However, if the employee believes that their application hasn’t been dealt with in accordance with the legislation, there is a route to recourse to the Employment Tribunal. A complaint can be made to the Employment Tribunal if the employer has failed in any of the requirements outlined above in either coming to the decision on the application or applying the changes to the worker’s contract.  Where a tribunal finds that the decision of an employer in refusing an application was not made in accordance with the legislation, it will have the power to:

  • make an order for the reconsideration of the application, and
  • making an award for just and equitable compensation. The maximum figure has not been confirmed yet but it will be in the order of weeks of pay. It is unclear what factors a tribunal ought to consider in assessing how many weeks’ pay should be awarded by way of compensation at this stage.

Effect of the Bill coming into effect next year

The Bill has the potential to significantly impact the worker and agency worker sector. However, the legislation may not have the teeth to make a significant impact on the way the sector operates.  The breadth of the reasons to reject an application are general enough that they seem as if they could easily be used by employers under most circumstances. On top of this, the limited powers available to the Employment Tribunal (if the worker decides to make a complaint) don’t seem strong enough to put any real pressure on employers to seriously consider the requests put to them by their workers. ACAS will be producing further guidance on how the new right should be operated in practice, so this will give employers a better understanding of what will be specifically required of them when any application is received. That guidance is to be issued in the coming months.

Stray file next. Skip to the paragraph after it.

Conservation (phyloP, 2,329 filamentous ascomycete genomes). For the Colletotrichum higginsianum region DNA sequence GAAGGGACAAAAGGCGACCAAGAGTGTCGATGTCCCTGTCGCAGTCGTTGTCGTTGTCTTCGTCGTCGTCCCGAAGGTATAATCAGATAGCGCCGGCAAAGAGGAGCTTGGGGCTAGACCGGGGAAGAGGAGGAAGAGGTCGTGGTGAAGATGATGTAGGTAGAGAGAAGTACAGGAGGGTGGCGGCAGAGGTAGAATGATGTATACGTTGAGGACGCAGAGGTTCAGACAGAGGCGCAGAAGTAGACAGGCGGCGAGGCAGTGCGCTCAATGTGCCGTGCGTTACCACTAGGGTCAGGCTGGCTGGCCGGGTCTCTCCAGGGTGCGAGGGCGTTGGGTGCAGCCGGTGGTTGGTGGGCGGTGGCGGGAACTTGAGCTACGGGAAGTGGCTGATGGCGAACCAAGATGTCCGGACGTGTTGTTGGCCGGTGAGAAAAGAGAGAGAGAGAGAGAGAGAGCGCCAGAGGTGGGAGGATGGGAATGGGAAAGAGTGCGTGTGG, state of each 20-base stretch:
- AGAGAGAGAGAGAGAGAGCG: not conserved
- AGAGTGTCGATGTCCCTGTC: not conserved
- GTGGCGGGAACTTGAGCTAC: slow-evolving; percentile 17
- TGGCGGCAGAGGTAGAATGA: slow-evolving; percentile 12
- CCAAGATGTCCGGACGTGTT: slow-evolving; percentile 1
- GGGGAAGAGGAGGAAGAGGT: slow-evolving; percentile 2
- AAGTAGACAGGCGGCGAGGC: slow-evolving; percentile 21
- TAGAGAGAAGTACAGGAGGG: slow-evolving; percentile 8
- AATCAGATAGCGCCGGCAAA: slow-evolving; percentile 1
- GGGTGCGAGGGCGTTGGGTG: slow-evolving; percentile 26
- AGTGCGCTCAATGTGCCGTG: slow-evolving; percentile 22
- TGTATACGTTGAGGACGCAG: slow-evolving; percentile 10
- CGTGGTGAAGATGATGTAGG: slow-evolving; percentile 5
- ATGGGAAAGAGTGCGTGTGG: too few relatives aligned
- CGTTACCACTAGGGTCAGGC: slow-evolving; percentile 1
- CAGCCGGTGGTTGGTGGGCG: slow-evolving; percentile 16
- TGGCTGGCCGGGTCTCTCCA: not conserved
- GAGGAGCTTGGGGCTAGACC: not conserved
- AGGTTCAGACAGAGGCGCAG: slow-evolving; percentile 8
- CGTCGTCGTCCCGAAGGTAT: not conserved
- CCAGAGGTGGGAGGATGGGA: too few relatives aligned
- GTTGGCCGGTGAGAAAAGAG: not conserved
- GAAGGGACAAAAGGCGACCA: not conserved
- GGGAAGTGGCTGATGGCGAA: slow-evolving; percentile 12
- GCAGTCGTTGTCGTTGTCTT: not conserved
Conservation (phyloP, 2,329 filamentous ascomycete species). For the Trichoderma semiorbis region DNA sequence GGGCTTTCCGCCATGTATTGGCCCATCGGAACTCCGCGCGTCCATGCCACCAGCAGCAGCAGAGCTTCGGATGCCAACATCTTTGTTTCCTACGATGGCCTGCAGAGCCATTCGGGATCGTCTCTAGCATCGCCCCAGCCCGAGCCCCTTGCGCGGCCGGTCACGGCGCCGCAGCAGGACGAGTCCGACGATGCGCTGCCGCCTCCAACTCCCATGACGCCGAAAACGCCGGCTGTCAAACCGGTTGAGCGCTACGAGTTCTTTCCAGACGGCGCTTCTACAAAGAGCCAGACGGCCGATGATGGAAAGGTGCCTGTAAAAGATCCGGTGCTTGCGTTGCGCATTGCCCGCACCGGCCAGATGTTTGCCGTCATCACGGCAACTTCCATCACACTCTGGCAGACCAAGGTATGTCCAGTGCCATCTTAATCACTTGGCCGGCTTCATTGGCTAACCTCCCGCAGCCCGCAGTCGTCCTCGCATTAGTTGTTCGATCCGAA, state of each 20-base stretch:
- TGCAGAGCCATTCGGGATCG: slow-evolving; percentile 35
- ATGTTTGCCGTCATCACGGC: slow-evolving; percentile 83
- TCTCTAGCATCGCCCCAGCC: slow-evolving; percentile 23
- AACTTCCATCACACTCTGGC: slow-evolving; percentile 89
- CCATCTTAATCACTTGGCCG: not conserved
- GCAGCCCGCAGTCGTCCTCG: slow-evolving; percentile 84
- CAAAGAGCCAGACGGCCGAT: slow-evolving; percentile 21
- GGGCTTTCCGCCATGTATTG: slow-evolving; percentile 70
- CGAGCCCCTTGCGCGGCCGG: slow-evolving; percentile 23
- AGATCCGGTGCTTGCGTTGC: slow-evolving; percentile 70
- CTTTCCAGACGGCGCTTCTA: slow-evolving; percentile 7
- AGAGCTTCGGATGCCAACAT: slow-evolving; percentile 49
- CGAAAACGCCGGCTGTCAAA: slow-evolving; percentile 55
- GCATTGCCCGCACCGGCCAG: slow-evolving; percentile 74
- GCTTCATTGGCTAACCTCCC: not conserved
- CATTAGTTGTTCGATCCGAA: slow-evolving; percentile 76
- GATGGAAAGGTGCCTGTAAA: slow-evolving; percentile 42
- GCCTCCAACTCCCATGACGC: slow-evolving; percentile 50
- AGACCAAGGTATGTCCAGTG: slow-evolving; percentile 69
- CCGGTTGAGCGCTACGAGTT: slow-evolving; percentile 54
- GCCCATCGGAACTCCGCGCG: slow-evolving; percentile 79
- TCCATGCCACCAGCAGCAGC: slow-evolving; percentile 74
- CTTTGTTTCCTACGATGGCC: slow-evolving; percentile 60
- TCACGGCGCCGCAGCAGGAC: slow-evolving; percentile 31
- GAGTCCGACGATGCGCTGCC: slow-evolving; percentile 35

This being said, it may be that other related claims will be relied upon by workers as a means of placing greater pressure on an employer to properly and fully consider any application. For example, if an employee requires to have predictability due to their having childcare or general carer responsibilities, then it is not hard to imagine a scenario where workers/ employees argue the refusal of an application amounts to indirect sex and/ or disability discrimination. In such a situation it would be key for the employer to be able to point to tangible evidence to support a view that the requested hours cannot be accommodated.

This is not the first occasion the right to make an application related to flexible working has been expanded in recent times. It will be interesting to see how much of an impact, if any, this new extension creates any real impact for employers.

If you have any questions on this on any other area of Employment law, please get in touch with Blackadders Employment Team, working in Aberdeen, Dundee, Edinburgh, Glasgow and across Scotland.

The opinions expressed in this site are of the author(s) only and do not necessarily represent the opinions of Blackadders LLP.